Class of 2023 Students Launch Foot Screening Program

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Students from DPT Class of 2023 pose after their first successful foot screening clinic

Everyone has felt the pain and annoyance of a blister from ill-fitting or improper footwear. However, for individuals experiencing homelessness, this innocuous injury can turn into a significant medical issue. Three students from The George Washington University (GW) School of Medicine and Health Sciences (SMHS) Doctorate of Physical Therapy Program (DPT) hope to change that. 

During their Interprofessional Community Practicum (ICP) course, taught by Erin Wentzell, DPT, assistant professor in the Department of Health, Human Function, and Rehabilitation Sciences (HHFRS), DPT Class of 2023 students Abby Mutch, Talya Krumholz, and Emily Yong participated in a semester-long community project with Washington, D.C., community partner, Access Housing Inc. The hands-on, service learning helped kick-start an ongoing foot screening clinic project for the three students. 

During their summer 2022 ICP course the trio trained under Washington, D.C., physical therapists Alexa Stevens, MSPT ’03, and Jennifer Ibe Aiken, DPT, who encouraged the students to start a free foot screening program for individuals in the community experiencing homelessness. 

“Communities are only as strong as the most vulnerable populations in them,” said Mutch. “People experiencing houselessness generally walk an average of 15–20 miles per day, often with ill-fitting or worn through shoes and socks that are not always dry.” 

In June, the team offered its first foot screening clinic at Access Housing Inc., a transitional housing center that provides food, housing, counseling, medical, and recreational services to veterans experiencing homelessness. The goal was to help educate individuals about foot care, screen for podiatry referrals, and provide foot care supplies and resources.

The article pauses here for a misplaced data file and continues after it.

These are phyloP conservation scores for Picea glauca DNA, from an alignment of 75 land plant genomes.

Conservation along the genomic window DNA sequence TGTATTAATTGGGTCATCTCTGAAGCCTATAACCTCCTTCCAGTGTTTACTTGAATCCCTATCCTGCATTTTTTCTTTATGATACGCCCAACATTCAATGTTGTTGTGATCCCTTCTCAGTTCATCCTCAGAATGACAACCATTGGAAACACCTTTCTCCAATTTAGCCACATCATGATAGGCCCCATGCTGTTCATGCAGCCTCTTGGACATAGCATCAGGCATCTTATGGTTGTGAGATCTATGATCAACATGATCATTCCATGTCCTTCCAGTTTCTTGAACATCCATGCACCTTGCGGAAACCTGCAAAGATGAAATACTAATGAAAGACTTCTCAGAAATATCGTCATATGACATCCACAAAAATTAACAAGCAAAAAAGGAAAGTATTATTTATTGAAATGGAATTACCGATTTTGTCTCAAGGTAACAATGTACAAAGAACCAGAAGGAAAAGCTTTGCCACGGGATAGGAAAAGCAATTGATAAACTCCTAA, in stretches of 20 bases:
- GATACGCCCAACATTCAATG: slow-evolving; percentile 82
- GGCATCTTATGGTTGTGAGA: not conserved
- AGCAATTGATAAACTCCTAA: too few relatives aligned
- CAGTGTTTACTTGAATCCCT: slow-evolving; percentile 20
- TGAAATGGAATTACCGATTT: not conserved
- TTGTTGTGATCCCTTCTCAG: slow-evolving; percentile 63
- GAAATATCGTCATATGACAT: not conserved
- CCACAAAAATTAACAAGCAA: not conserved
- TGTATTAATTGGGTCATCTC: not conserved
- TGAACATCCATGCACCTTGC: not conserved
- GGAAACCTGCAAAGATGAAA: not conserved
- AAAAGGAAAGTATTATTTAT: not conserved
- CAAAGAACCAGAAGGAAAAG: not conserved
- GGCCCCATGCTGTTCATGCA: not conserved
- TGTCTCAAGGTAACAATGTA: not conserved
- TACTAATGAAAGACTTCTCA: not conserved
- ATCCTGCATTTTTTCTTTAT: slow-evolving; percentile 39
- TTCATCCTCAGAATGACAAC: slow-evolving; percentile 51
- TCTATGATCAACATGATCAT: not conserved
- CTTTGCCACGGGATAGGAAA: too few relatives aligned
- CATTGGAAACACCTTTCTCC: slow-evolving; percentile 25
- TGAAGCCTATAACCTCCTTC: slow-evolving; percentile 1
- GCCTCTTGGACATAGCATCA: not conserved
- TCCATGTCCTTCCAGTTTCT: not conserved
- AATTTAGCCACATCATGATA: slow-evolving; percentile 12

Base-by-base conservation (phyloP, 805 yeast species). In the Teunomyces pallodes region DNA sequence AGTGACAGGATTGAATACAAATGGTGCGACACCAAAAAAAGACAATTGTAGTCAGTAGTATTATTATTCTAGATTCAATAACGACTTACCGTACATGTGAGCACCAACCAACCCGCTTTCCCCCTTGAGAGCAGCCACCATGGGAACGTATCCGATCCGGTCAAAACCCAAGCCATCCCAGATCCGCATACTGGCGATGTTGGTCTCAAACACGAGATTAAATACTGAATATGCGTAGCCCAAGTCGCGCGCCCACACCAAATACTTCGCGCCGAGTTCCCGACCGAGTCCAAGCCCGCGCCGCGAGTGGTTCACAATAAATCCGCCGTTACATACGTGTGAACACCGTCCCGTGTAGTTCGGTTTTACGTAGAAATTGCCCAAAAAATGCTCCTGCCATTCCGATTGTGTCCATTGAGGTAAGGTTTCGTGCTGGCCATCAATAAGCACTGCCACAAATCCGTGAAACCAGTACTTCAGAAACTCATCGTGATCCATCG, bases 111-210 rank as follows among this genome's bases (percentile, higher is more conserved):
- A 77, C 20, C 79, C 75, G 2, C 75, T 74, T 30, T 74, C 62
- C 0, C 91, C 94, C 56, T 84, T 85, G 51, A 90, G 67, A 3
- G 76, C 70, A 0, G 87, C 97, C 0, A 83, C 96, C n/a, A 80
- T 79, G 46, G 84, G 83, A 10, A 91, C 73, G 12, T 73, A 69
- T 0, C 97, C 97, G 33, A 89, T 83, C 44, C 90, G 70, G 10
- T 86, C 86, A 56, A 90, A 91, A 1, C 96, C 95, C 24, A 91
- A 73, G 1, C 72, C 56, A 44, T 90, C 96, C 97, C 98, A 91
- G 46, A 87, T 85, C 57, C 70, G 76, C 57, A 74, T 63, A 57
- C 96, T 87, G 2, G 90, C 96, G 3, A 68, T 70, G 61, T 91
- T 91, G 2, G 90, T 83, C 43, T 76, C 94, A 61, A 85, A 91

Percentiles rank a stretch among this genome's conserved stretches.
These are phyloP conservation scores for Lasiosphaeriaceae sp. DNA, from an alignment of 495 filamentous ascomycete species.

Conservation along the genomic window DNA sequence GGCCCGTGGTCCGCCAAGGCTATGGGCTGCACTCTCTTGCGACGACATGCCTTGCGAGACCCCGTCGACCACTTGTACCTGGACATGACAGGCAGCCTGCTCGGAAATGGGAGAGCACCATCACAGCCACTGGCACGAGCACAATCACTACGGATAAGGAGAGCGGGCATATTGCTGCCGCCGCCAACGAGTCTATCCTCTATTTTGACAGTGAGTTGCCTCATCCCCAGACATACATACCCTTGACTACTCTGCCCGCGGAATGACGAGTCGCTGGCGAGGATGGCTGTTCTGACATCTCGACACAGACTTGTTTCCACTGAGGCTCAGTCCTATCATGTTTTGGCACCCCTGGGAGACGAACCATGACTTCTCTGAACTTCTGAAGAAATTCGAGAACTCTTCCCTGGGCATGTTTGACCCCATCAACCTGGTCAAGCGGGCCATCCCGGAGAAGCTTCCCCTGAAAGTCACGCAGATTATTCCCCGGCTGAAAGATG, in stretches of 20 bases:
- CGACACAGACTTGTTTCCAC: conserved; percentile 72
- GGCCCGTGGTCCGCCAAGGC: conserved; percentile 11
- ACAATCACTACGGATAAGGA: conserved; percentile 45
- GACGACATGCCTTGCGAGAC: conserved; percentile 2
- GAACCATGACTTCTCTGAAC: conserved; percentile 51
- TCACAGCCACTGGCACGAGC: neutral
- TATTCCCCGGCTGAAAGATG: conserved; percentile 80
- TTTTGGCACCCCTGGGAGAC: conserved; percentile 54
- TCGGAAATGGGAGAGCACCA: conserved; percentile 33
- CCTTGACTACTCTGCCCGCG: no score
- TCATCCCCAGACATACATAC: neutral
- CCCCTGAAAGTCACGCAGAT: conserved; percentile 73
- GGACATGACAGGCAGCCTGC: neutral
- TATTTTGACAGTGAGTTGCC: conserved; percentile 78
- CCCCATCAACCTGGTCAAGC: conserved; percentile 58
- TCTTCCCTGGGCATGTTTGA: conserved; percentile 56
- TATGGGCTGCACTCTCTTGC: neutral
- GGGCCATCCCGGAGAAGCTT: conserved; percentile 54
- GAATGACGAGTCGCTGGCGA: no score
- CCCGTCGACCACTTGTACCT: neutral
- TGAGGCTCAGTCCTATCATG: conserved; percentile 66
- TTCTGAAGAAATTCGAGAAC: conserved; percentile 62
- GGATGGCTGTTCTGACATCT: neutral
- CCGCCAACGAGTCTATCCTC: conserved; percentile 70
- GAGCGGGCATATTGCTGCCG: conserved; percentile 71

“Our research has consistently shown that foot care is often an overlooked aspect of function and health, especially in individuals experiencing houselessness, and has highlighted the lack of a standardized foot health screening measure for this population as well as the barriers they face in receiving appropriate health care services,” explained Krumholz. The clinic will be offered again at the same location this fall, and the team hopes to continue at other local clinics in the future.

The students credit GW’s DPT program for helping prepare them for this experience through its service-learning experience led by Wentzell and Valerie Rucker-Bussie, DPT, adjunct professor in HHFRS, access to community partners such as Ibe Aiken and Stevens, as well as its examination, integumentary, and anatomy coursework. 

“This clinic taught me how best to bring a clinic directly to those who need it most,” said Krumholz, whose future goals include providing PT services to those who have limited access to rehab.

“I plan on using the lessons I learned to continue engaging with community members and to develop programs based on their needs for community health and wellness,” added Yong, who said she hopes to use the experience to help reach her goals as physical therapist.